Social Activism, Reputation Crisis and Twitter. Making #HoyEsBankia a TT in Spain with 1 HT, 68 Tweets, 380 RT and 39220 Followers

Yesterday, 11 January 2011, #HoyEsBankia became a TT (Twitter trending topic) in Top TT List in Spain during a couple of hours (between 10h and 15h local time). Bankia is a leading bank in Spain. The hashtag HoyEsBankia is a ‘Today Is Bankia’, following a ‘Hoy es …’ twitter culture.

As many other active Twitter users, I wondered what did it mean. So I clicked in, as many active Twitter users, and I realised that all was about an apartment tenant about to be evicted because he became unable to assume the mortgage payments to Bankia. I probably found out as leading tweet the following one, by PAH Madrid, as it is one of the tweets that received most RT (retweets) at that time. (Translation: ‘We are already some 20 people and we wait for you! Yesterday we were able to stop Abdul’s eviction. Today is Luis, father of 8 children. The guilty ones: #hoyEsBankia). PAH Madrid is Plataforma Anti Deshaucio (Platform Against Housing Evcition)

This was a clear ugly case for Bankia corporate reputation. In Spain, housing foreclosures are not solved like in the United States law system, by cancelling the unpaid debt by giving back the property to the bank. The Spanish mortgage system implies that if debt reimbursement is not paid, the bank can ask a judicial housing eviction. The tenant loses the ownership of the property, the bank tries to sell the house in an auction. But the debt is cancelled only after paying back to the bank all the mortgage value, which is not normally covered with the house selling.

In a context of a severe economic crisis in Spain (unemployment rate 22%, youth unemployment rate about 47%) created by the burst of the Spanish housing bubble and the global financial crisis, public opinion is specially sensitive to stories of individual stories of people trapped by the crisis. Furthermore, this present case was specially emotionally, as it referred to a father of 8, as it is mentioned in the selected tweet. All this creates the perfect framework for social media attention.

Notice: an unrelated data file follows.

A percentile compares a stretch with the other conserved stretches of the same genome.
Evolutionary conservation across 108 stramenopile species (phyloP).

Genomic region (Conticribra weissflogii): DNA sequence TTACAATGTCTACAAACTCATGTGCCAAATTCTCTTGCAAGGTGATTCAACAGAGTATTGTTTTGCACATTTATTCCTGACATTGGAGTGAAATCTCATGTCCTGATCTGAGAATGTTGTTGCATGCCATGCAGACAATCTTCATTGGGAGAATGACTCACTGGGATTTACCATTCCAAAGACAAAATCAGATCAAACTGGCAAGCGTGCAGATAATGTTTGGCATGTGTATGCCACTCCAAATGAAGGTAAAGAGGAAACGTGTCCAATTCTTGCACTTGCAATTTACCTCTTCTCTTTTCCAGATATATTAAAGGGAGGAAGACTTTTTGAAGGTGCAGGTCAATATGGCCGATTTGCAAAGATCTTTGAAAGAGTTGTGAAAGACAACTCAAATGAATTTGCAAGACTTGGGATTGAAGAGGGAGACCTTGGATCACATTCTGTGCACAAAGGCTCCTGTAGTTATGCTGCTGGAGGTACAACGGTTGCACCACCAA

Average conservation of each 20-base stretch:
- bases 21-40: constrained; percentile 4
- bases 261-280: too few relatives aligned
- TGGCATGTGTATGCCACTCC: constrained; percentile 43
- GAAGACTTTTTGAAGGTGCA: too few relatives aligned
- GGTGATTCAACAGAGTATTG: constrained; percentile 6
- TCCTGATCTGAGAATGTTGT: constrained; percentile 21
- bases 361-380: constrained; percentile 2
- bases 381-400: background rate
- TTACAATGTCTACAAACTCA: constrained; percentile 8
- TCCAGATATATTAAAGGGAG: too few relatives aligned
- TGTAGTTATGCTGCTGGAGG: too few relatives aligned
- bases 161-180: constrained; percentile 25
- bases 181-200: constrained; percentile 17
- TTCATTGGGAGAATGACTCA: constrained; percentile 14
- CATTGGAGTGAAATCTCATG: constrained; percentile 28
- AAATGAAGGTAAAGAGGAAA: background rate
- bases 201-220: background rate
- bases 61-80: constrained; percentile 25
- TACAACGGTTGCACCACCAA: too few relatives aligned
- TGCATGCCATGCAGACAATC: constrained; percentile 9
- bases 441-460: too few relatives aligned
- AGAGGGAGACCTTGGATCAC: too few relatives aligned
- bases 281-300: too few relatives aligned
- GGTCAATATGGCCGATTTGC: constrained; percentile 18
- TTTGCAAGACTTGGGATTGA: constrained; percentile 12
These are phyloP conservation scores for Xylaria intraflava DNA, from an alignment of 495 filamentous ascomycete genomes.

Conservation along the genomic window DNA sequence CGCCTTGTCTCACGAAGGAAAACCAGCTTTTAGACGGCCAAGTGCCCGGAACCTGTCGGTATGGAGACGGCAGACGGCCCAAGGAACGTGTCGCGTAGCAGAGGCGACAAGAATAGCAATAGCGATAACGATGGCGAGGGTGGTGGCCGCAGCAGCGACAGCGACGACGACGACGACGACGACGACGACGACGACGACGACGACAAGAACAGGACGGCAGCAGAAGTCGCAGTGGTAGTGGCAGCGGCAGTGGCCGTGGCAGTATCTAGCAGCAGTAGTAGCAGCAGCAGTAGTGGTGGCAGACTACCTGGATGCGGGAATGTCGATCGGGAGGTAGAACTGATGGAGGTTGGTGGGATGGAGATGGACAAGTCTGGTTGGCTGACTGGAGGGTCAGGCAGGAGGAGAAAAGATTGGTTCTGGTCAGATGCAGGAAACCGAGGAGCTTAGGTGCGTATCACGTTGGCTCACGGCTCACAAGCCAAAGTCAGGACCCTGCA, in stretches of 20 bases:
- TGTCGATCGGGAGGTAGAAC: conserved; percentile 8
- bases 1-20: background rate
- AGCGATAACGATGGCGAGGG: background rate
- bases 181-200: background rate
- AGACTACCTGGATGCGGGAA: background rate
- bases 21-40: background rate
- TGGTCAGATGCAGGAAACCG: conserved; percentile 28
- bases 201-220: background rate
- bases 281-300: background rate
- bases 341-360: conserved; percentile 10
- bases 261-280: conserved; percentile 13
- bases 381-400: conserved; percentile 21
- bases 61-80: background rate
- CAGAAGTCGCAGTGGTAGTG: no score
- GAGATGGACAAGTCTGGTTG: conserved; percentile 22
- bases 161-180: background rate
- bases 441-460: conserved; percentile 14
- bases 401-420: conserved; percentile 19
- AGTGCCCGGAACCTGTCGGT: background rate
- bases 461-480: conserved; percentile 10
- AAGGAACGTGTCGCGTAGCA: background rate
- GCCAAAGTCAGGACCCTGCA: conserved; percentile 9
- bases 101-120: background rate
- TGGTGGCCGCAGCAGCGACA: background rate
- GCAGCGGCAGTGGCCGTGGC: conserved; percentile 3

Being in the spotlight for a housing eviction is never nice for a financial institution. In this present case is even worse, as Bankia is one of the banks that has received public funds in a hidden rescue operation (funds were allowed to Cajas accepting to merge because of bad financial conditions). Finally, Bankia and other rescued financial institutions were suffering from a very recent reputation and communication crisis, as they were forced to publicly show the salaries paid to top executives. Bankia CEO, Rodrigo Rato (former IFM Directo) receives an annual salary of 2,3 million euros.

So, we followed and explored this case, as we where intrigued in knowing first the final outcome of this planned eviction, Bankia PR impact and reaction, and finally how all this story was created. We have chosen this case because it is a 100% Twitter driven crisis. In the vast majority of Twitter viral events and issues reflected as TT, the source comes form the outside, and is originated by traditional media (TV programs, news published normally in online editions) or by other social media channels like YouTube. Twitter virality acts in all these cases as viral diffusion facilitator, but not as crisis creator. In this present case, the reputation crisis is born, developed and closed inside Twitter community. I present in this post what I found and what I have learnt from it.

This analysis has been undertaken by monitoring all existing tweets using the hashtag #HoyEsBankia. We want to present some of the elements of this Twitter driven reputation crisis.

As a reminder, in our blog we never provide a political, social or economic interpretation of the crisis that we analyze as reputation crisis, and we do not take any position or judgement concerning the affected parts. The goal of this blog is to provide new empirical evidence and understanding about the impact and interaction of media in reputation crisis. This information may be relevant for scientist and practitioners. In many cases, the information we provide is also relevant for the people interested in the crisis issue chosen rather than about media analysis. In both cases, we consider that our own personal views about each crisis issue is really not relevant and does not offer any added value to our readers.

1. Selecting a hashtag

In my perception, one of the key features that makes Twitter the perfect tool in the social media arena is that it encompasses exactly the soul of what we call the new Transparency Age. Twitter is not only simplicity, concision, bidirectional and network communication, and openness. Twitter is in all these characteristics also full transparency. The absence of privacy ensures the creation of this neuronal network of content, communication, knowledge that will define the essence of future social media. This is also why we consider Twitter rather than Facebook as the future of social media.

This transparency allows me and anyone inside the Twitter community to explore the network of messages created around any particular issue. Like this, we can found and present here the inception of the HT #HoyEsBankia.

This HT was created by Twitter user @FotogrAccion, by 10 January 2012, at 11pm local time. We present below the initial exchanges around the hashtag.

@FotogrAccion participates in the planning of the new protest in order to stop the judicial eviction of Luis’s apartment, starting by 8am the day after. It consists in a pacific concentration of activists in front of the entrance of Luis home. Journalists are also called, in order to increase the pressure. The goal is to push the bank to renounce or at least postpone to apply the judicial eviction order.